1.1.6 Main Takeaways on Stress and Strain

Course subject(s) Module 1. Introduction to Aerospace Structures and Materials

Well done! You have come to the end of this section. Let us briefly look back at the main points of the concepts of stress and strain:

For any structure or material, a stress-strain curve can be generated. Stress-strain curves are important, as they show the response of a material under loading, irrespective of the geometry of the structure.

On the vertical axis, we can read off the stress levels:

  • The point at which the material no longer behaves linearly, according to the formula 𝜎=𝐸𝜖 is indicated by 𝜎𝐿
  • 𝜎𝑌 indicates the yield stress, which is the stress after which only plastic (irreversible) deformation takes place
  • At 𝜎𝑈, the ultimate stress is reached which indicates the maximum stress a structure can withstand
  • The point where the curve ends is the point of fracture or rupture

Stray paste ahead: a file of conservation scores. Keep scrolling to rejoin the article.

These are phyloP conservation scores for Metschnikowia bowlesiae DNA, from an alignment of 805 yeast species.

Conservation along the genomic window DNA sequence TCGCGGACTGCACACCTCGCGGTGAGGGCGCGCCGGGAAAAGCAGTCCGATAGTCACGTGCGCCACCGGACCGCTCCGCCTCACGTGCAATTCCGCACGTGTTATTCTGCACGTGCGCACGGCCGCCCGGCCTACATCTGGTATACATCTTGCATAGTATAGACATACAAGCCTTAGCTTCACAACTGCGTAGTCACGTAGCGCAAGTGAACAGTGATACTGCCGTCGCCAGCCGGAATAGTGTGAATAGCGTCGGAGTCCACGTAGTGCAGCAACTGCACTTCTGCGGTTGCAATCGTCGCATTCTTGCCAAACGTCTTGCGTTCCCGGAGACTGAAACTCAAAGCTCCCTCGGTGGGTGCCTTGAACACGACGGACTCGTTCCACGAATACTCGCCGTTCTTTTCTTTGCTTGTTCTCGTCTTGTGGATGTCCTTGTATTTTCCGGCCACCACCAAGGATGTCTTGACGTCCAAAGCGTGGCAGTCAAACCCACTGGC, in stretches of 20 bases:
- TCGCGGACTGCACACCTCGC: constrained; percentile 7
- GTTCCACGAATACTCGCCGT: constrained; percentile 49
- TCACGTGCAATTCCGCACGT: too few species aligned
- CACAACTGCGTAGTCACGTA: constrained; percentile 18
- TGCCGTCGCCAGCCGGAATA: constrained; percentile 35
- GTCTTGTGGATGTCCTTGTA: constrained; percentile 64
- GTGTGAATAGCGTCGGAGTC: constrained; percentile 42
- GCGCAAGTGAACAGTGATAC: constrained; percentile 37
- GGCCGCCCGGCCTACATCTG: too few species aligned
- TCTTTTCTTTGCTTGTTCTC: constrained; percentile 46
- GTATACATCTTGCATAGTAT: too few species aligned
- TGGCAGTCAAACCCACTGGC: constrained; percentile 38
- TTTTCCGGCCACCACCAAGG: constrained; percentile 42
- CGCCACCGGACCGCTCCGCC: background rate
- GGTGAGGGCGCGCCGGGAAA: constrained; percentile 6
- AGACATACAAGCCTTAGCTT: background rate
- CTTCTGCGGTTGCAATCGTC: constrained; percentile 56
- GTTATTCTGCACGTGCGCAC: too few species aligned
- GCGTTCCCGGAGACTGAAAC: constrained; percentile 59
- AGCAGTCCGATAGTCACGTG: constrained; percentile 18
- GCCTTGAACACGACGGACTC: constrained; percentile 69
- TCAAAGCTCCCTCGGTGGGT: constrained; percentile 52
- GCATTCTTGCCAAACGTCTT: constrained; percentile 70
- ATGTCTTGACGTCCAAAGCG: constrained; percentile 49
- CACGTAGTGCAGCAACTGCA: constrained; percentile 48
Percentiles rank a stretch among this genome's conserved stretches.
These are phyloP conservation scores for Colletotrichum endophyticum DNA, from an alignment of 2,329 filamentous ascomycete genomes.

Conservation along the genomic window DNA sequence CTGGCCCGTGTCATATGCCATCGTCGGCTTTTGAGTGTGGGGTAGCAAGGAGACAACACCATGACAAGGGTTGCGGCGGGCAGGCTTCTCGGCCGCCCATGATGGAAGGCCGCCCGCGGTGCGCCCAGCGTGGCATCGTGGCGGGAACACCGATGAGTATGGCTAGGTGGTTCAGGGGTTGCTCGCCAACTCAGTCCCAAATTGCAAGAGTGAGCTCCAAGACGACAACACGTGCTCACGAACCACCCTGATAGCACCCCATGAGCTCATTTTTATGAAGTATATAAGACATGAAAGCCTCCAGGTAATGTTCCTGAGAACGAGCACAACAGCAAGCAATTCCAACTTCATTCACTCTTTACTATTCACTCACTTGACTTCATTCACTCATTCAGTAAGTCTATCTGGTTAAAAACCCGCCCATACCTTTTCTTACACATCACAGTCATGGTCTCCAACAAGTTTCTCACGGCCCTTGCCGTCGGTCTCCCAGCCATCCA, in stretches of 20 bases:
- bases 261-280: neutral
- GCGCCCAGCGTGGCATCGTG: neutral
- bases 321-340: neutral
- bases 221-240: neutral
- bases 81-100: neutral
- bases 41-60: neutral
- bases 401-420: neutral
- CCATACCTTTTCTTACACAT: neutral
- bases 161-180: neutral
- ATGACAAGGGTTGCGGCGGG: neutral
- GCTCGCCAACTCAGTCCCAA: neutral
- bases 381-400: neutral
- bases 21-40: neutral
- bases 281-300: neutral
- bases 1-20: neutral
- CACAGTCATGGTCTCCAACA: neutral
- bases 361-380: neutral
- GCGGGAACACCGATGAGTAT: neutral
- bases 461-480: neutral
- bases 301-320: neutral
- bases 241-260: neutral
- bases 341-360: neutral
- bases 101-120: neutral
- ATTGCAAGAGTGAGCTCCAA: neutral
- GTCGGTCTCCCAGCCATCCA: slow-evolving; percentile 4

If we look at the horizontal axis, we can read of the type of deformation. The strain at which the yield stress is reached is where elastic (reversible) deformation ends and plastic (irreversible) deformation starts. After ultimate stress is reached, plastic deformation continues and necking (reduction of the cross-section of the geometry) occurs. The less strain that can occur before fracture, the more brittle the material is. Materials with a lot of strain before fracturing are classed as ductile.

The linear slope of the stress-strain diagram is indicative of the stiffness of the material. The steeper the slope, the higher the modulus of elasticity will be, and the stiffer the material, and vice versa.

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